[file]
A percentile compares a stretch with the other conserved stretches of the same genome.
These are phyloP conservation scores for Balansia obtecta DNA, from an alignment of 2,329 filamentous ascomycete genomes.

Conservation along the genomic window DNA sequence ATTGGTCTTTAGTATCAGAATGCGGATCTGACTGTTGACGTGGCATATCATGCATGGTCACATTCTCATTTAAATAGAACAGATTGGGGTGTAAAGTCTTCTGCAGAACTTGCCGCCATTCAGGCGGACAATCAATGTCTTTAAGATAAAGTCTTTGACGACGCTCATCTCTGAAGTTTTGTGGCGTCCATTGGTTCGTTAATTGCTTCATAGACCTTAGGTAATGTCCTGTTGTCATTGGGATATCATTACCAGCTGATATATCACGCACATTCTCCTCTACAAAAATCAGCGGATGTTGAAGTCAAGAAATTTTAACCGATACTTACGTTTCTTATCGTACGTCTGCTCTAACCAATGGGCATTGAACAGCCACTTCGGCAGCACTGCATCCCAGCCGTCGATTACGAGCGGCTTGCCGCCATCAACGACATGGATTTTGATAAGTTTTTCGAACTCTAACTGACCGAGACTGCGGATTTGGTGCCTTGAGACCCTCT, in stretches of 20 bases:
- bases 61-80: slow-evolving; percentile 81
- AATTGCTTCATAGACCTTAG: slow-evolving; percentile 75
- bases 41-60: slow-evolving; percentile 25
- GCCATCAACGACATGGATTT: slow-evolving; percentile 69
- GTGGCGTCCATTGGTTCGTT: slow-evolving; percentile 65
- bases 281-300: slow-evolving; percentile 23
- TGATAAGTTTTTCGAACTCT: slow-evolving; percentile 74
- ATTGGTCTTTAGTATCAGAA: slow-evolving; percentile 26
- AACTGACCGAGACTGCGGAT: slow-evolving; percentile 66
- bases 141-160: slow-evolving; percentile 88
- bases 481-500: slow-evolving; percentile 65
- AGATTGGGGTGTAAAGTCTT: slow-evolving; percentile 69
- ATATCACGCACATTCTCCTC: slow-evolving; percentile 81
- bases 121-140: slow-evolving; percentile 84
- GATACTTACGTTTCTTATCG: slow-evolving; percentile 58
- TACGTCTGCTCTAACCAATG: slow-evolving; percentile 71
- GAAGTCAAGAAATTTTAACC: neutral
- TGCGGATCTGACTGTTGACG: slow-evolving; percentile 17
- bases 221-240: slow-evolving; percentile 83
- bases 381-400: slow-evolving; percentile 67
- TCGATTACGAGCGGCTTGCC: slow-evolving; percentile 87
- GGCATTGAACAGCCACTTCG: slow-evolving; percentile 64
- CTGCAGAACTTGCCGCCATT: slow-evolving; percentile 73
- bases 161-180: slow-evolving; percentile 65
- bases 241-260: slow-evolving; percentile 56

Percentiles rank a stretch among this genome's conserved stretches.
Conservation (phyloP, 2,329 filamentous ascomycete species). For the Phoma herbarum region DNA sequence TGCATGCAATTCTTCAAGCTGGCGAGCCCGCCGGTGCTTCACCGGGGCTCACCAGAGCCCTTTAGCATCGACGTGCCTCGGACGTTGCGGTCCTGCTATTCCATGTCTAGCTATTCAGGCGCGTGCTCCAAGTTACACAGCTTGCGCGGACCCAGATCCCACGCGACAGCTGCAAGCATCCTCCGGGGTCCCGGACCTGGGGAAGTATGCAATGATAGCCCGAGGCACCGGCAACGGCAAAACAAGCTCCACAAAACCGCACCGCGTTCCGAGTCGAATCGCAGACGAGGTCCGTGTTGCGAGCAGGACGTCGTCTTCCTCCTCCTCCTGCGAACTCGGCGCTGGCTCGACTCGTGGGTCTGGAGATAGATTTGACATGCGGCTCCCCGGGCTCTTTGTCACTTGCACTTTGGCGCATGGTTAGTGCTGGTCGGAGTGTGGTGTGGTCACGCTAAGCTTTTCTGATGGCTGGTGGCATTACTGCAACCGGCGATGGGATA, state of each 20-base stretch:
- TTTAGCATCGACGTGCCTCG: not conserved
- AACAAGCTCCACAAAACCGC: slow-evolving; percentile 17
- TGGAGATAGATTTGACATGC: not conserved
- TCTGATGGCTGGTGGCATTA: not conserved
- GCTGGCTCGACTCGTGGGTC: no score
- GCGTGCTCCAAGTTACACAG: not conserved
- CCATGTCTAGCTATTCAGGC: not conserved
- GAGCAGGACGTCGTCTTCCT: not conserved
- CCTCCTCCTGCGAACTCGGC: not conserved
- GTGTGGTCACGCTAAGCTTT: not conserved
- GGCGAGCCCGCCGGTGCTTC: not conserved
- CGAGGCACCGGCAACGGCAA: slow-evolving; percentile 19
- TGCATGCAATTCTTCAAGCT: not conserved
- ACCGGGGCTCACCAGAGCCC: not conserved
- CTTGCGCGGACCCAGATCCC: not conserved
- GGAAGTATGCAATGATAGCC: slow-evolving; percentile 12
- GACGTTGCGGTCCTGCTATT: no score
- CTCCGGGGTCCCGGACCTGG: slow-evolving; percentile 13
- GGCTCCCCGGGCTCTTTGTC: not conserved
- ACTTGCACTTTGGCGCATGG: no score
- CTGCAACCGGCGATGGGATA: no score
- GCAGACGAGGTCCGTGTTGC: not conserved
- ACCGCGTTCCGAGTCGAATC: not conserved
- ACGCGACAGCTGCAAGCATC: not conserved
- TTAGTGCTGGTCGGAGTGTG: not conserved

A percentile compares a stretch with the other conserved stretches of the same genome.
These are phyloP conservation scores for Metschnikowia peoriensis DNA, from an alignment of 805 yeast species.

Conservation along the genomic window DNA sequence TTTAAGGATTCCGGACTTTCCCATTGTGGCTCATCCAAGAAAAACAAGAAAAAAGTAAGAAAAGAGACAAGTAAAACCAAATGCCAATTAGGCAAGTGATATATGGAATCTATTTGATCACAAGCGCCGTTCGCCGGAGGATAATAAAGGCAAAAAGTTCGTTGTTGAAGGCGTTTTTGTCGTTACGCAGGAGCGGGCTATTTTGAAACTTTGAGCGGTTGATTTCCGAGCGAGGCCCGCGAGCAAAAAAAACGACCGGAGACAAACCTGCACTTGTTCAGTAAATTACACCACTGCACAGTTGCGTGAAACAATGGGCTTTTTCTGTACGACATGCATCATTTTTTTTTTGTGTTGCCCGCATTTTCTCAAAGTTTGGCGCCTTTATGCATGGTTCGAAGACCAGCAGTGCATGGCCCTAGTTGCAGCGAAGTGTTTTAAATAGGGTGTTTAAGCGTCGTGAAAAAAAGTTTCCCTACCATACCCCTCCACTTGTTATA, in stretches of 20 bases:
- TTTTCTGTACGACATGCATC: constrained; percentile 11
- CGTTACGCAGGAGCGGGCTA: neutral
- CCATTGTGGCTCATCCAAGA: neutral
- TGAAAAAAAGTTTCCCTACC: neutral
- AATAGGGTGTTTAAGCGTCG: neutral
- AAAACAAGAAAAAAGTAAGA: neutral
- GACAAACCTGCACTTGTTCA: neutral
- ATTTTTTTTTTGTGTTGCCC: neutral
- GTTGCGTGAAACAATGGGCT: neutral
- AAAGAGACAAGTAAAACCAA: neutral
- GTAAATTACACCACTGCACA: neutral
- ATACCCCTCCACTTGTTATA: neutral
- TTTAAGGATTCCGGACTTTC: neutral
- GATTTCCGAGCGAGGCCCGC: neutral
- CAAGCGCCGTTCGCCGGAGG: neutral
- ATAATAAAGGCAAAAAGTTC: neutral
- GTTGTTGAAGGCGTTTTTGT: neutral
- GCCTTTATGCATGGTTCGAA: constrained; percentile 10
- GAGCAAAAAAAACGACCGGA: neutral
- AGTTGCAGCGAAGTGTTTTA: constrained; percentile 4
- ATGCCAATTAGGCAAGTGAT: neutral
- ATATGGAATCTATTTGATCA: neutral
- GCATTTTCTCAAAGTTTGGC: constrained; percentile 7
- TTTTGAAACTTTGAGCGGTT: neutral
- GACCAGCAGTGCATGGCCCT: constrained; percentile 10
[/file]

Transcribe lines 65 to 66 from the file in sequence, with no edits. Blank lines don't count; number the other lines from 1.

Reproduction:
- GACAAACCTGCACTTGTTCA: neutral
- ATTTTTTTTTTGTGTTGCCC: neutral